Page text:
In Atlanta, Ga., one person’s sign refl ects the actual verdicts that had just been delivered in the Derek Chauvin trial.

Matter: verb [no object] 1 (usually in the negative or in questions) be of importance; have significance…what did it matter to them?

The verdict is in — Guilty. G-U-I-L-T-Y. It is the outcome we prayed for, protested for, dreamed about in our vision of a new America emerging like a phoenix from the post- apocalyptic aftermath of the assault on the Capital by white people — with no police violence or interventions and no deaths. Violent and armed white people raided and ransacked the United States Capital and the police response was subdued, collegial, and complicit, except for a Black policeman who was almost assaulted and a white policeman who died.

Visions of white policeman fist-bumping and taking selfies with those intent on inflicting harm and damage to people and property showed America’s true colors: whites are always right, even when they are factually wrong. No harm will come to them because they resemble the police.

No National Guards were called. Those now labeled as “domestic terrorists” and “insurgents” were not met with police in riot gear; they suffered no tear gas or rubber bullet injuries. After all, they were white.

And in America, nothing else matters much. Indeed, after violent protests, serious damage to federal property, attempts to find and do bodily harm to elected officials — especially then VP Mike Pence — and all instantaneously. posted on social media with no thoughts to consequences, the police allowed them to disburse and go free, back to their white lives/lies.

Only public outrage pushed the police to begin to round up a few visible leaders, but the vast majority left unfettered, unscathed, and seemingly under police protection.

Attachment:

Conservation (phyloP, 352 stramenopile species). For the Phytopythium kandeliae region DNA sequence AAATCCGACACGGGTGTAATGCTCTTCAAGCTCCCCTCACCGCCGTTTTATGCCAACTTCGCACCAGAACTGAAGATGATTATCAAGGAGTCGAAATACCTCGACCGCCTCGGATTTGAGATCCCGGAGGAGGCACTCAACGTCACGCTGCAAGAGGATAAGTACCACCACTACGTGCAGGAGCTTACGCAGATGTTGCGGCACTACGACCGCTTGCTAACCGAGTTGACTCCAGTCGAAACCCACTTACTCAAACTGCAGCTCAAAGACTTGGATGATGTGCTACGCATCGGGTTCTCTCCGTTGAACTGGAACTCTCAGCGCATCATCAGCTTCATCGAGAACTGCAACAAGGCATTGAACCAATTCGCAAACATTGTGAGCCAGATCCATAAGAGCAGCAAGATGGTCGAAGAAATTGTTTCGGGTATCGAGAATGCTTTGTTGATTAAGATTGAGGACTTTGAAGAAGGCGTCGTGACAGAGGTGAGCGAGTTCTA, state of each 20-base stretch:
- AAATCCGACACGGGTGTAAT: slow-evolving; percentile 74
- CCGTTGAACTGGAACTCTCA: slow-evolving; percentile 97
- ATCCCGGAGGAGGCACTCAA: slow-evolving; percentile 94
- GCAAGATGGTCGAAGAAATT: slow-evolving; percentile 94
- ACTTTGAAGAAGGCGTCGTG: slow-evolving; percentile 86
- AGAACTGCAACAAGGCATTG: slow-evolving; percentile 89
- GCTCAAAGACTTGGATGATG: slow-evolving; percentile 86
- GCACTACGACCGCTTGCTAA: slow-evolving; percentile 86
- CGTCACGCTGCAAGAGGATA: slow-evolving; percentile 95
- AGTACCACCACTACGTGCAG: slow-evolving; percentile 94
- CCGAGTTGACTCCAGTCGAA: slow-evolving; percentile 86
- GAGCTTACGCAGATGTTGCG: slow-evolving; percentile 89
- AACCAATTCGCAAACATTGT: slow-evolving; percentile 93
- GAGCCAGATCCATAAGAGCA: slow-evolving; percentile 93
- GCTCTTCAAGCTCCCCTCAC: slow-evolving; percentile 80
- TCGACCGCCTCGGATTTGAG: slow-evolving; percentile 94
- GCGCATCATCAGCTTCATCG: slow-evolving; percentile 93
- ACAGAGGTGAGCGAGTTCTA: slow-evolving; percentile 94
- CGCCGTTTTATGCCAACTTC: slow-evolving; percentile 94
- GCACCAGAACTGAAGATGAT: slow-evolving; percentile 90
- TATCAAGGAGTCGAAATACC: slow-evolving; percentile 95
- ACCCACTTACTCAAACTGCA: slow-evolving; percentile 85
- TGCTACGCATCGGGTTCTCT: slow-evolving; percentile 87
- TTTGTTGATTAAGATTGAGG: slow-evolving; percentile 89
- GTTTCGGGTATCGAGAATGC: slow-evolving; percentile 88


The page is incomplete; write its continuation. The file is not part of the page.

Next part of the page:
This was the backdrop for Minnesota v. Derek Chavin. A scenario of police brutality against unarmed Black people (children, youth, and adults) and police protection for whites who murder innocent Blacks praying, white school children, Asian masseuses, concert attendees, shoppers, and others in cold blood;

Police guard, protect, and offer comfort to armed white men and even those so emboldened to trespass and ransack federal property because of their political beliefs.

Escaping Trauma

Let me state unequivocally, I did NOT watch the entire Chavin trial. I tried. But after listening to the trauma of the young girl whose videotape was the evidence that probably sealed the case of 9 minutes and a few seconds of watching a man murdered under the guise of “upholding the law” for a suspected $20 counterfeit bill, and after watching at least three people break down — all feeling guilty because they believe they failed George Floyd — was sufficient cause for me to retreat from a trial of trauma.

I imagine this is what enslaved people experienced as they watched other slaves punished, brutalized, abused, lynched, and whipped during slavery. The feeling of utter helplessness and anxiety that if you push forward to intervene, it would be you on the ground begging to breath and dead. That is NOT a choice.

I especially felt sorry for the Black clerk who identified the counterfeit, and later offered to pay. Yet his white boss wanted the heavy hand of the law. He refused the offer.

This is how implicit bias operates. He wanted maximum harm for a petty crime because his own implicit bias — possibly all Blacks are criminals and regardless of the scope of the crime should be punished — kicked in. He knew. He knew white policemen would inflict maximum harm on that Black body — and that’s what he wanted.

May the ancestors of every Black person wrongfully persecuted, killed, and harmed by policemen haunt his dreams forever. And in the short term may customers boycott his store.

It Doesn’t Matter

Even during the Chavin trial, police in Minneapolis (and across the country) went on a revenge rampage to prove that whiteness is still in control. There were reports of 15 deaths nationwide by police of Black people. (

So, even before Chavin’s conviction, there were signs of the time. What time? Our time. Now.

This is a time period that will go down in history as what I call the “reclamation of whiteness” and white people are determined to do anything and everything to regain their foothold at the top of America’s racial hierarchy.